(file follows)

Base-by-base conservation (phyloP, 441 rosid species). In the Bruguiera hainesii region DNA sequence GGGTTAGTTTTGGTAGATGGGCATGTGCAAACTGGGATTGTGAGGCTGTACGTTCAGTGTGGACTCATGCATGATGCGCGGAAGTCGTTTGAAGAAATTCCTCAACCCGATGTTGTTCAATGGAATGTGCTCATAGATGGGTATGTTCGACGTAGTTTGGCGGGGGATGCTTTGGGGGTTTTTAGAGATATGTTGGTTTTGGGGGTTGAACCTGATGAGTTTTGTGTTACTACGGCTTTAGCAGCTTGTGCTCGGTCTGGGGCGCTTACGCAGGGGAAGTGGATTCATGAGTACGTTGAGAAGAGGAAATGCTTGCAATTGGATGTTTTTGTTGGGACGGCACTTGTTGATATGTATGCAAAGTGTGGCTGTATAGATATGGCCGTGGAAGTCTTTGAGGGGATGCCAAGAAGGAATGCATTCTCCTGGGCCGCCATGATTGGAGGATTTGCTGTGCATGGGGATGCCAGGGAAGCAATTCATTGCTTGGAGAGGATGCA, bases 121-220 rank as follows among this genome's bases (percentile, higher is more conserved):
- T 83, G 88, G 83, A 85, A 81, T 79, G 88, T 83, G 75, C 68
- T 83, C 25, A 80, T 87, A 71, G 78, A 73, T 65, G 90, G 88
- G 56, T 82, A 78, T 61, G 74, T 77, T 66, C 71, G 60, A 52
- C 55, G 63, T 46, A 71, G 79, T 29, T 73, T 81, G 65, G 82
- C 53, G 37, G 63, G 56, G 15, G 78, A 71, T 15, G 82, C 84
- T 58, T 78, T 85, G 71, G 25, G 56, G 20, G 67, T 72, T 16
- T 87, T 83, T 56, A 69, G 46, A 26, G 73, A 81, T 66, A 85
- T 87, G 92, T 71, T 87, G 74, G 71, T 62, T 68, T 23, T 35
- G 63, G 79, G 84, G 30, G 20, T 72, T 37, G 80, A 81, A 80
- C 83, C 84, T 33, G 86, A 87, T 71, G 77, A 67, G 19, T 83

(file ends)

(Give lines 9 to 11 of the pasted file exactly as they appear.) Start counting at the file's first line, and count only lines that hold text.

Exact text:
- T 87, G 92, T 71, T 87, G 74, G 71, T 62, T 68, T 23, T 35
- G 63, G 79, G 84, G 30, G 20, T 72, T 37, G 80, A 81, A 80
- C 83, C 84, T 33, G 86, A 87, T 71, G 77, A 67, G 19, T 83